That Flesh-Eating Buruli Ulcer Is Back in Melbourne, With Some Fresh Nightmare Fuel for You

That Flesh-Eating Buruli Ulcer Is Back in Melbourne, With Some Fresh Nightmare Fuel for You
Contributor: Asha Barbaschow

Melbournians are on high alert for a mysterious flesh-eating ulcer that’s on the loose.

The offender, the Buruli ulcer, has been reported in parts of Victoria, with several new cases identified in Pascoe Vale South and Strathmore in the city’s north. The problem is, even if you are infected, symptoms can take months to present and often appear to be benign at first.

The Buruli ulcer isn’t new, however. Let’s start at the top.

What is a Buruli ulcer?

Buruli (also known as Bairnsdale) ulcer is a skin disease caused by the bacterium Mycobacterium ulcerans. The toxins made by the bacteria destroy skin cells, small blood vessels and the fat under the skin, which leads to ulceration and skin loss.

Where is this bacteria from?

These bacteria are found naturally in the environment – according to Better Health Vic, they have been detected in the likes of mosquitoes, vegetation and some possum poo. Vic Health says native Australian possums can be victims of Buruli ulcer, too.

How do humans end up with a flesh-eating ulcer?

We don’t know. However, there’s growing evidence pointing the blame at mosquitoes. It’s not thought to be transmitted from person to person so smooching your affected partner shouldn’t pass the ulcer on.

The number of cases in Victoria varies widely from year to year, but numbers have been increasing to between 200-340 cases per year since 2017. Currently, there’s 39 cases in the state.

The good news is Victoria’s Deputy Chief Health Officer Deborah Friedman has confirmed with the Age that your risk of getting the Buruli ulcer is still considered to be “low”.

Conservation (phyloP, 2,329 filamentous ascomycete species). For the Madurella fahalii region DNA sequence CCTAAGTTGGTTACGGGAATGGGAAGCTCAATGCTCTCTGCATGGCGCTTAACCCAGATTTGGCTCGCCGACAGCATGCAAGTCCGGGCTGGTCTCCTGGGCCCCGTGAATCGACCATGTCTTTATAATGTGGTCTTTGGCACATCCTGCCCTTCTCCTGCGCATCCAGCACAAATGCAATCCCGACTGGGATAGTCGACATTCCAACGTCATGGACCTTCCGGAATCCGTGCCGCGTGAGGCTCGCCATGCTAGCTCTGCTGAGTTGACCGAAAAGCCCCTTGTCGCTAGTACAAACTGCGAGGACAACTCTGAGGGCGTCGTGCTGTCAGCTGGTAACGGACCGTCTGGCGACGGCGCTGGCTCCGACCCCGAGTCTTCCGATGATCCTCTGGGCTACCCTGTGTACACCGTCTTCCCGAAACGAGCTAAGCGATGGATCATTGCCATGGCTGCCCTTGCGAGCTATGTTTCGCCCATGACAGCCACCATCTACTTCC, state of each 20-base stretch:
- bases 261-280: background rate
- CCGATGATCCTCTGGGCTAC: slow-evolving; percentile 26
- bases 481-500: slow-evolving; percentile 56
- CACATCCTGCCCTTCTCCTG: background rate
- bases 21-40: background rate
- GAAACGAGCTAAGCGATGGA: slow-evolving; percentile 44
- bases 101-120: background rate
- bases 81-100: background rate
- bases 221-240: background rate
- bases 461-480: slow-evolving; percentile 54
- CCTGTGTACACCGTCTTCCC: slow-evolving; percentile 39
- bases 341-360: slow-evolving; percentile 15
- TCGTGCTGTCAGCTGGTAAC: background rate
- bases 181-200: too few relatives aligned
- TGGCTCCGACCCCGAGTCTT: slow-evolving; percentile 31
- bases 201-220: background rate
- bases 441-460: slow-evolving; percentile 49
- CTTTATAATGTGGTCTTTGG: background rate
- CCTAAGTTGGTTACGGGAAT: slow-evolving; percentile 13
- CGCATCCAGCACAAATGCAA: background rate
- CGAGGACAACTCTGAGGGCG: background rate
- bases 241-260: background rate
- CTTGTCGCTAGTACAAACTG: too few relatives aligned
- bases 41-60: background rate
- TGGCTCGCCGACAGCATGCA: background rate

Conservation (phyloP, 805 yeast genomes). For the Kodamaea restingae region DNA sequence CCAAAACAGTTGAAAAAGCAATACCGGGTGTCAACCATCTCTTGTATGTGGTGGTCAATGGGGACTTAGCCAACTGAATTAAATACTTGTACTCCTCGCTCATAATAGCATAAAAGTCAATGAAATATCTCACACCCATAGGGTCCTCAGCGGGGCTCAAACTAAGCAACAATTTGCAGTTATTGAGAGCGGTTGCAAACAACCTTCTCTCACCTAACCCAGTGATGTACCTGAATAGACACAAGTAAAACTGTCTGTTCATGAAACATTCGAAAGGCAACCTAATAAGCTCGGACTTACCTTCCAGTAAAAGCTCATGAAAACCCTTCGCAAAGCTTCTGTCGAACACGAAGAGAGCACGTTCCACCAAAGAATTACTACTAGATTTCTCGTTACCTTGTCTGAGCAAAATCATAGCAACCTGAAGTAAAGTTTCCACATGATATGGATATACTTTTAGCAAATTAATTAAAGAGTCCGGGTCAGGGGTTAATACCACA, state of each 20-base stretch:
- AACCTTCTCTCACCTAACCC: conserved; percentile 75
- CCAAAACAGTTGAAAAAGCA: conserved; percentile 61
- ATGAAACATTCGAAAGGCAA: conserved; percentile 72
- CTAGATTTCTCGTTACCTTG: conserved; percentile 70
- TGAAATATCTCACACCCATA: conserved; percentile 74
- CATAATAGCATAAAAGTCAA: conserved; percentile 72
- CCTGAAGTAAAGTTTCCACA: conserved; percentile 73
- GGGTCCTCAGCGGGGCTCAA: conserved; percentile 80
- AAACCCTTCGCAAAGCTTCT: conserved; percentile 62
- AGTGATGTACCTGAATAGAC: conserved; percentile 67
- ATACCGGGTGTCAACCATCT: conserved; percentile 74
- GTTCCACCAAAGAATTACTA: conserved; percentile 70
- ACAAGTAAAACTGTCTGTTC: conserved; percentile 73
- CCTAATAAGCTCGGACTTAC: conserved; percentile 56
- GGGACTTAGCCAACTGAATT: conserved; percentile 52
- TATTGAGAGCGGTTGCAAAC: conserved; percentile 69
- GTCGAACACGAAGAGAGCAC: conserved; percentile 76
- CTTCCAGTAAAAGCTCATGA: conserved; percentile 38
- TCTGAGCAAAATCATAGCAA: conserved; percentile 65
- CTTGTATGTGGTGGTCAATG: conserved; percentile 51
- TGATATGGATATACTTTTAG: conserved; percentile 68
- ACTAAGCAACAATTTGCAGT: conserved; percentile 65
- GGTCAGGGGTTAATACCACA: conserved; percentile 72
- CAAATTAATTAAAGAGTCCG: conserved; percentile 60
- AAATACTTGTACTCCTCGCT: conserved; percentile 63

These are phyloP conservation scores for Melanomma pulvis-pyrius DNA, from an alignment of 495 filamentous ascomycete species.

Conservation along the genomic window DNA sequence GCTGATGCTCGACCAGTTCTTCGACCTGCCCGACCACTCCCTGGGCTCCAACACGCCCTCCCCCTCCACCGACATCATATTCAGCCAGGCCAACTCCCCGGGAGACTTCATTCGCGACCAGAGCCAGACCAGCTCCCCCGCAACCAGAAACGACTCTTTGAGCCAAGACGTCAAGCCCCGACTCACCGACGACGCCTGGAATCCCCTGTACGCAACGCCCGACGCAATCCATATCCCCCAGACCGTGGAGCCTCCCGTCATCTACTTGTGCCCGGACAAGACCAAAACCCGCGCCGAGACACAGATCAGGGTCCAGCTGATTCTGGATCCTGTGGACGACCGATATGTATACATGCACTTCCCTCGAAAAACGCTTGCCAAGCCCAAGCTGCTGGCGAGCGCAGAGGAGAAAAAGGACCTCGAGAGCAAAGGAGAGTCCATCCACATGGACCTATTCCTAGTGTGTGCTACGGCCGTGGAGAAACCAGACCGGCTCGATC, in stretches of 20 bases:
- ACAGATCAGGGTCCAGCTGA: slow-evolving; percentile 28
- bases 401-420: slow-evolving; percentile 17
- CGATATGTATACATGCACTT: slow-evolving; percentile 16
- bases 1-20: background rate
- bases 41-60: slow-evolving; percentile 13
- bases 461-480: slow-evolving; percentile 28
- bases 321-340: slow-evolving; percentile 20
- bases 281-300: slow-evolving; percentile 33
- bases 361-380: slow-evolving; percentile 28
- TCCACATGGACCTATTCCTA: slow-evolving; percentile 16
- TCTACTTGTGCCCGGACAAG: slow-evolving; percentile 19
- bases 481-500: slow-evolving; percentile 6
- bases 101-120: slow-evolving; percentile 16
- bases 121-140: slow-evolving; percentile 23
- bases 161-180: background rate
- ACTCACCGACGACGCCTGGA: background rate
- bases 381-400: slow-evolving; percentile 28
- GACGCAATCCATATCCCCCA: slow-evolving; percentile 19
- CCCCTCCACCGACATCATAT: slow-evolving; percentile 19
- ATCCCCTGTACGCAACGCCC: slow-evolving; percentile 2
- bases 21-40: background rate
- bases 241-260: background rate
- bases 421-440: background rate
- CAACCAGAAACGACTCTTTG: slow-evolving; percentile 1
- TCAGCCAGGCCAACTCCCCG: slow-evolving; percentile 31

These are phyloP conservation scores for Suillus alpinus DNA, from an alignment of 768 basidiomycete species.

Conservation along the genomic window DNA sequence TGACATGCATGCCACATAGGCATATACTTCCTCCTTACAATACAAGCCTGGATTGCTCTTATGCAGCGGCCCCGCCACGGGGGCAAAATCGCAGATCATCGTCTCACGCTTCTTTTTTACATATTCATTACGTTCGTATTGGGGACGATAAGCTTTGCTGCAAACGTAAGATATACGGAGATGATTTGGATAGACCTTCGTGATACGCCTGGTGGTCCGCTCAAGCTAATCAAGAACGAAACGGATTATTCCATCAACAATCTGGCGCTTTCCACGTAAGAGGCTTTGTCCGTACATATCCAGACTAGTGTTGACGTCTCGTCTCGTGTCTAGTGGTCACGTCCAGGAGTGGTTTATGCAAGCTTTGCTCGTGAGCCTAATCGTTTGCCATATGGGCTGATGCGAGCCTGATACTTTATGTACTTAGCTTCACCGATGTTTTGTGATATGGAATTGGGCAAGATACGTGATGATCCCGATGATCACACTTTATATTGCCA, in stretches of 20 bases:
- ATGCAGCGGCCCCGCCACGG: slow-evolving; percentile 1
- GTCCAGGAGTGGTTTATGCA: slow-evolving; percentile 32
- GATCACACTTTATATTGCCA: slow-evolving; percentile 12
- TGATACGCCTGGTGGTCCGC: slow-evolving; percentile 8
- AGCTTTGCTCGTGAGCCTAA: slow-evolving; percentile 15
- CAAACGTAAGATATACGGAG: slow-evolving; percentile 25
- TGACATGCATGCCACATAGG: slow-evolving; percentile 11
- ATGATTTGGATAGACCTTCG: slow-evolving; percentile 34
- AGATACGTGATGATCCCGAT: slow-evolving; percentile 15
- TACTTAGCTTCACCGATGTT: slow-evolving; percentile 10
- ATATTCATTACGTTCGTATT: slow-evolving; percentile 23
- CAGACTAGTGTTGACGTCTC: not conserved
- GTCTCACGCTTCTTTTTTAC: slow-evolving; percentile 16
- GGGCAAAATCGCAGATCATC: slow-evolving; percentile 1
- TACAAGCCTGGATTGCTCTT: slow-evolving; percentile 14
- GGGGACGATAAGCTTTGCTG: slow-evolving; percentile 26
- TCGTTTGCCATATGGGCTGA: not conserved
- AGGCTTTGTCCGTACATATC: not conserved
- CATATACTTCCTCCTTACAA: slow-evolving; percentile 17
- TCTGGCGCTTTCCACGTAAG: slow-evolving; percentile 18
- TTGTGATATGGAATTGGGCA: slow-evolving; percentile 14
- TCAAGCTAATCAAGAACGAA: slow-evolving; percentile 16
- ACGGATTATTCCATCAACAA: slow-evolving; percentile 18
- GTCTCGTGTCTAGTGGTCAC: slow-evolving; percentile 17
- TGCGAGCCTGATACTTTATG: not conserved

How do I know if I have a Buruli ulcer?

The first sign to look out for with the Buruli ulcer is a painless lump that resembles an insect bite that may – or may not – be itchy.

Buruli ulcer first begins as a small, painless bump on the skin that many mistake as an insect bite. After a few months, the bump turns into something gnarly, bursting the skin and oozing with pus.

How to treat Buruli ulcers?

Treating it is a bit of a task. An eight-week course of antibiotics is usually required and if the ulcer has grown big enough, you’ll need surgery to remove the dead flesh around the ulcer and skin grafts might be necessary.

As untreated ulcers tend to get bigger with time, early diagnosis and prompt treatment can minimise skin loss.

If you have a suspicious bump that’s refusing to go away, is slowly getting bigger and you’ve been through the affected areas in the last few months, visit a doctor immediately.

Here’s a pic from Peninsula Health, just make sure you’re not eating.

This article has been updated since it was first published.

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